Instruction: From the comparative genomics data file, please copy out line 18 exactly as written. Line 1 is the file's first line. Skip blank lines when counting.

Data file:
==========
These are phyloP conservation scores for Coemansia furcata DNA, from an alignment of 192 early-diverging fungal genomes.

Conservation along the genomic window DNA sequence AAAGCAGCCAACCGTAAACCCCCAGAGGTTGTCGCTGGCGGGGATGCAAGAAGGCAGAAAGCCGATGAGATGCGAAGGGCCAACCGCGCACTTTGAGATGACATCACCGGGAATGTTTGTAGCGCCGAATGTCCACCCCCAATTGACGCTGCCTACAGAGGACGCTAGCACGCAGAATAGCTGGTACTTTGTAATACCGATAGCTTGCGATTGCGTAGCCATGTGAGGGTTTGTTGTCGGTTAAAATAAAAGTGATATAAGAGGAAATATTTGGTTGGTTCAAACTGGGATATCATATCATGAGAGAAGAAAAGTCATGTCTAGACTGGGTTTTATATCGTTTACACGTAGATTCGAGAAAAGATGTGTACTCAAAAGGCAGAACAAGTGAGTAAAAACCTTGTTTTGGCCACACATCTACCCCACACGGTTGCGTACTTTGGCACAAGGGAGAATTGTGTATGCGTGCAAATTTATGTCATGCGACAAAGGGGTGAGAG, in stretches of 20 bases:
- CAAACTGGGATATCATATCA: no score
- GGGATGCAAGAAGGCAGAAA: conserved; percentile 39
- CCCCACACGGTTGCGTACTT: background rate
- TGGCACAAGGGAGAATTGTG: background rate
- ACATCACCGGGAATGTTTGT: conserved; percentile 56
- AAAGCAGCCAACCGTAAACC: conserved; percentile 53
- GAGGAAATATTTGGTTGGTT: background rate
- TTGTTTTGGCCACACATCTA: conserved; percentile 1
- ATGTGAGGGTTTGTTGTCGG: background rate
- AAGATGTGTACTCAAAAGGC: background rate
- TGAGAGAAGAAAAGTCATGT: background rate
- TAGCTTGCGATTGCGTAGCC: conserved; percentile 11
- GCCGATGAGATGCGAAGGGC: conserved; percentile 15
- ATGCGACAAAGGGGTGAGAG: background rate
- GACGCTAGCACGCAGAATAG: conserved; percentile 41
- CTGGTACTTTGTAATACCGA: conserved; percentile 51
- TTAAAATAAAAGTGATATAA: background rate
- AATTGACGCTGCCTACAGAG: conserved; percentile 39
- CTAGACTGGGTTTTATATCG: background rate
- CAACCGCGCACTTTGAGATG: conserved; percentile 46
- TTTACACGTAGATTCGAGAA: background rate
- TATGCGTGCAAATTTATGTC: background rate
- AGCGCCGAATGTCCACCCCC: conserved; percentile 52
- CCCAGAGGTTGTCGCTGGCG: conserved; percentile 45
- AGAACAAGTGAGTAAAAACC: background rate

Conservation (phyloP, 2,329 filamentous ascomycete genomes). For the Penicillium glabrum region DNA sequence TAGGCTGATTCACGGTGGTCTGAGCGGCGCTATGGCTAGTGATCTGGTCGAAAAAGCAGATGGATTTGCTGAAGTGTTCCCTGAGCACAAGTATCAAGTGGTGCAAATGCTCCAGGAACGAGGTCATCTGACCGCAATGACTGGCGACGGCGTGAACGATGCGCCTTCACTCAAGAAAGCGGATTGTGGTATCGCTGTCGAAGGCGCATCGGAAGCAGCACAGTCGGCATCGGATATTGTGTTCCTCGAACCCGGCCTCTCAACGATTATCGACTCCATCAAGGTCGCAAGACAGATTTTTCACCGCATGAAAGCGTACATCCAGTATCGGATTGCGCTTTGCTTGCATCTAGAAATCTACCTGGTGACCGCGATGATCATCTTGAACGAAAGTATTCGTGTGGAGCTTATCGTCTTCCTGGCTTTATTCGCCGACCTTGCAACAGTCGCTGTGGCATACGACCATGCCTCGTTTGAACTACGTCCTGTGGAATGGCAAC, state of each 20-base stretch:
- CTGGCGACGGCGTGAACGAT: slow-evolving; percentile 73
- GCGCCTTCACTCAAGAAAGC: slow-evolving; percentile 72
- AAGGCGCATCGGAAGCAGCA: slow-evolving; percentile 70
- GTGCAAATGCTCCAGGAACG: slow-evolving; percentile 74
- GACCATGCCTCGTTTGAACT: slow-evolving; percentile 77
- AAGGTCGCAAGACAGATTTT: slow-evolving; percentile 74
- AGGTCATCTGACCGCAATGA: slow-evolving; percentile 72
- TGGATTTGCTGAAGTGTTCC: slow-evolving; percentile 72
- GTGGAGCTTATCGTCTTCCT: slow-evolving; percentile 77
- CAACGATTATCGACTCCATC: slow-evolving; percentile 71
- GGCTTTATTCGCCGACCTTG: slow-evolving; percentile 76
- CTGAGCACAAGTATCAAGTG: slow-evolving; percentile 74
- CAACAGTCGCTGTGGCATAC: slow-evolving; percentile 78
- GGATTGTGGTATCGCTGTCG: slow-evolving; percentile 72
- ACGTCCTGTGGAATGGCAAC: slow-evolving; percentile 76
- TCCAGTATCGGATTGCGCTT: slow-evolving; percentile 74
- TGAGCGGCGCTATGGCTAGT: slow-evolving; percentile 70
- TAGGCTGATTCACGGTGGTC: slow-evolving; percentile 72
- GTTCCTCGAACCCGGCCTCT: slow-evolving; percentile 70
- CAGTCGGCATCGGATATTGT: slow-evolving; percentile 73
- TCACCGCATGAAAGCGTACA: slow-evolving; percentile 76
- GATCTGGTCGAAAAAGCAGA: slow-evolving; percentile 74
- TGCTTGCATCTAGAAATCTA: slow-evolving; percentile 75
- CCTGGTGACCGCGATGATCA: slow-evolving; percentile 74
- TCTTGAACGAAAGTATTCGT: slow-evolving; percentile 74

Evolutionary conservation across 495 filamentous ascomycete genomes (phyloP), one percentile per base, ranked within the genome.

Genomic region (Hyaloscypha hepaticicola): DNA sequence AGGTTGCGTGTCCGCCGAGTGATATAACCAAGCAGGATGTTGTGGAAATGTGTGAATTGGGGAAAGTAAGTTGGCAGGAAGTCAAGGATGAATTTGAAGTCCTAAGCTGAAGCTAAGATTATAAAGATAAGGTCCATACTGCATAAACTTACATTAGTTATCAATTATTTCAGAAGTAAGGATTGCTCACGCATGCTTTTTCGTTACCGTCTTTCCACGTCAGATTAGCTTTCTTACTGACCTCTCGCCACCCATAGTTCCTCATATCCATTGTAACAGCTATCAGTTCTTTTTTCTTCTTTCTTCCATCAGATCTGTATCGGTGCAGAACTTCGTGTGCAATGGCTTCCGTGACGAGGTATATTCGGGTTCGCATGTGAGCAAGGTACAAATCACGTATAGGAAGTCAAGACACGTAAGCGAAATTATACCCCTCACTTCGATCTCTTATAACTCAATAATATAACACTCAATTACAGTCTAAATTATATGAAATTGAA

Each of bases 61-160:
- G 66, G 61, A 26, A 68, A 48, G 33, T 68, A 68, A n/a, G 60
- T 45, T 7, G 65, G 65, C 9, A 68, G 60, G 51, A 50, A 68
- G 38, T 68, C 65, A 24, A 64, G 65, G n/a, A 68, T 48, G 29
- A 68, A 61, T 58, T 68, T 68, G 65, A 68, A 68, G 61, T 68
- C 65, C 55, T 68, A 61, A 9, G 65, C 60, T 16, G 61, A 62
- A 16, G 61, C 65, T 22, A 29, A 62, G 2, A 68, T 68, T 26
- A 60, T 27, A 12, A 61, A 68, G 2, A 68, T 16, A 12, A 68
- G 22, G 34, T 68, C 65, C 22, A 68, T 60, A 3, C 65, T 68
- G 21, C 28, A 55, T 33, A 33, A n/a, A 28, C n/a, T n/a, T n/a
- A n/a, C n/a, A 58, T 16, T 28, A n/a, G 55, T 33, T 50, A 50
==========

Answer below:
- CTGGTACTTTGTAATACCGA: conserved; percentile 51